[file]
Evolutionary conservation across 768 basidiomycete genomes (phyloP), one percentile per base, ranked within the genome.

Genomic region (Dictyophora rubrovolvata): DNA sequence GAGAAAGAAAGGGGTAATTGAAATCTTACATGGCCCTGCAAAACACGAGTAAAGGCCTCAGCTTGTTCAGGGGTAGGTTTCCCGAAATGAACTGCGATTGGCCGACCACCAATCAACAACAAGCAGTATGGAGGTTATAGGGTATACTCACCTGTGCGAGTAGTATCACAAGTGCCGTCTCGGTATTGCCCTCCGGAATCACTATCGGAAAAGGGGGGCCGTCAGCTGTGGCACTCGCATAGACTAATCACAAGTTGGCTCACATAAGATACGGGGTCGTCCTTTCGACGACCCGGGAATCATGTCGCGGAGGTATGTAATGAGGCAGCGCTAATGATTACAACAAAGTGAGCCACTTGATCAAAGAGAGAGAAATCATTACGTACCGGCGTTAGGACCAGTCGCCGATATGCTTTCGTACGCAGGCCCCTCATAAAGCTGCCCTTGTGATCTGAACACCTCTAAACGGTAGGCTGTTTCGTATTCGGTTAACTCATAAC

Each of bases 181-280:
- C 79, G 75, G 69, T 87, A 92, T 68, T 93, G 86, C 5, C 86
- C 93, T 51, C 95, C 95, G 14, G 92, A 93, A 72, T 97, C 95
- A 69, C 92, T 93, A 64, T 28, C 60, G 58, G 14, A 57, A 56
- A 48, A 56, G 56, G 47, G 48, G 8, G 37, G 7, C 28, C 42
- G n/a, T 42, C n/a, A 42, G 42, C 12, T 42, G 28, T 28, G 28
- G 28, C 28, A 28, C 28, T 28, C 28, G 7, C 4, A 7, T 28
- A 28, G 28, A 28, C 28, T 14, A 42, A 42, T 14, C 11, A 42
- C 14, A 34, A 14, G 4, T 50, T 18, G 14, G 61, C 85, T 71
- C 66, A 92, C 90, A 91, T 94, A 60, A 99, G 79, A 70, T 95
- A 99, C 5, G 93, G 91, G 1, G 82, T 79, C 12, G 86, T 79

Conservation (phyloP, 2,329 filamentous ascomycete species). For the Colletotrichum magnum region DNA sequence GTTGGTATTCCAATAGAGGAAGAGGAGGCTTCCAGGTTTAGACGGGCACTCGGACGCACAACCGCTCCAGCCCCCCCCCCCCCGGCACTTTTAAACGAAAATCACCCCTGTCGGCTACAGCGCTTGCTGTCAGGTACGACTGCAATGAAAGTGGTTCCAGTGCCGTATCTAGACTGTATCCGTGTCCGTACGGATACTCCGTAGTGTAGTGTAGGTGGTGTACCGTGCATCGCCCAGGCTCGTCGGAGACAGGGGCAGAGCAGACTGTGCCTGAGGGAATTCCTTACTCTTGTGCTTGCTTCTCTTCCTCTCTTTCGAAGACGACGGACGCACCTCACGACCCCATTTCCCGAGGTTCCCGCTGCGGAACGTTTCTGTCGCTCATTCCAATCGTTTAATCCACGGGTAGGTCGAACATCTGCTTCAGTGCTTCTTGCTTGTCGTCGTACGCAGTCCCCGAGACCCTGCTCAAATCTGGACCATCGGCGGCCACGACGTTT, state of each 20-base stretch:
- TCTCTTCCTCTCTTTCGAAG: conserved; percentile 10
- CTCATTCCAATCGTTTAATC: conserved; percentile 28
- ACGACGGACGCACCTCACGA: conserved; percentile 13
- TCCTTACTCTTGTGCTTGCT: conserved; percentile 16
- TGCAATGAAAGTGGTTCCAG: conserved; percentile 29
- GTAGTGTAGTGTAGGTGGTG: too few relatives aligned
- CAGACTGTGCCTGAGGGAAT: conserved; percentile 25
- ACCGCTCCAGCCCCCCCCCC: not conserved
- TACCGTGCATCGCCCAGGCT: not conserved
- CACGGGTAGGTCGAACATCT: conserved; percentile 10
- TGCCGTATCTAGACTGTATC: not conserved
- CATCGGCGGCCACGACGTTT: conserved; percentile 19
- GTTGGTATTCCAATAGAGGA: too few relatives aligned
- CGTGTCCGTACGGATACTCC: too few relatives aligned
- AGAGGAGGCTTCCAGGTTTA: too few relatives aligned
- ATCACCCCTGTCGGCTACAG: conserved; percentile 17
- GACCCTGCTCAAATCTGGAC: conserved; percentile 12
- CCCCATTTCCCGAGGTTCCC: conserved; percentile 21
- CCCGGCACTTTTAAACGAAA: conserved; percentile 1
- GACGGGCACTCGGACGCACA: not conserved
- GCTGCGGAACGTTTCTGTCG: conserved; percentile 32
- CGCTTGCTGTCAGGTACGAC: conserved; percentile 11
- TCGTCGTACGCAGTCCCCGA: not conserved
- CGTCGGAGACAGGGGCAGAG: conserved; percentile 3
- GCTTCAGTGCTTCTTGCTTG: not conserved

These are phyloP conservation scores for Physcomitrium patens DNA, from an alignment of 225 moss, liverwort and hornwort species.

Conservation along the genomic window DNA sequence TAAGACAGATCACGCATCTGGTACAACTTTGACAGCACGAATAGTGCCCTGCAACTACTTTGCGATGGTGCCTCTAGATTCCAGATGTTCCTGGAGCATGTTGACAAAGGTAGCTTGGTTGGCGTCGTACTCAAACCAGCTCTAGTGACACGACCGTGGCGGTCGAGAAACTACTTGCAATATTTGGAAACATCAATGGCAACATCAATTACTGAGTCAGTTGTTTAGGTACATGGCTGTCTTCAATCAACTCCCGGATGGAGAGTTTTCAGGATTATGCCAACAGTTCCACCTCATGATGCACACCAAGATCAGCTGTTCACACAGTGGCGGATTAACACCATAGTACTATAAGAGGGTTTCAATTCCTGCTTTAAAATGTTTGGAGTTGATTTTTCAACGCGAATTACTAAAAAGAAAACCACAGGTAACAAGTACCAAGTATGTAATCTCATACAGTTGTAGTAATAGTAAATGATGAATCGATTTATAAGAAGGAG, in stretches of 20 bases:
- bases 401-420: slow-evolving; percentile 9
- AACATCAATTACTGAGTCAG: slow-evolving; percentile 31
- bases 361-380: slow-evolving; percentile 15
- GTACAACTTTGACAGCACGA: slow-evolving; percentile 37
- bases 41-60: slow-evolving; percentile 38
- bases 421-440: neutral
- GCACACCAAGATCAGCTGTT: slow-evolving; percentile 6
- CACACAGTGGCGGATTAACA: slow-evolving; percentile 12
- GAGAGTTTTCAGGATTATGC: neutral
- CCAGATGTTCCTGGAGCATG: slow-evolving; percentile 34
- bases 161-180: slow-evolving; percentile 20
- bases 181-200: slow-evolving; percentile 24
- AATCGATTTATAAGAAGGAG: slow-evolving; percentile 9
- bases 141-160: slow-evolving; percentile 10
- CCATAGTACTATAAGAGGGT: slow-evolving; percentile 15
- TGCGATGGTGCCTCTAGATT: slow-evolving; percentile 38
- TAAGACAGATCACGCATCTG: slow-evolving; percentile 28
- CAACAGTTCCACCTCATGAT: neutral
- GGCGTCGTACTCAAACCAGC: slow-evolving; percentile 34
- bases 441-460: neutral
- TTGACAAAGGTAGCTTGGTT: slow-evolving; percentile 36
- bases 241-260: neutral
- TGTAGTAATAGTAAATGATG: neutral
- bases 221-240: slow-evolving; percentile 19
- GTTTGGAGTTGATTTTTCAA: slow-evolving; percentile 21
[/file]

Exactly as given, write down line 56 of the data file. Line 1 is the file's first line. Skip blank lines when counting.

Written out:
- CCATAGTACTATAAGAGGGT: slow-evolving; percentile 15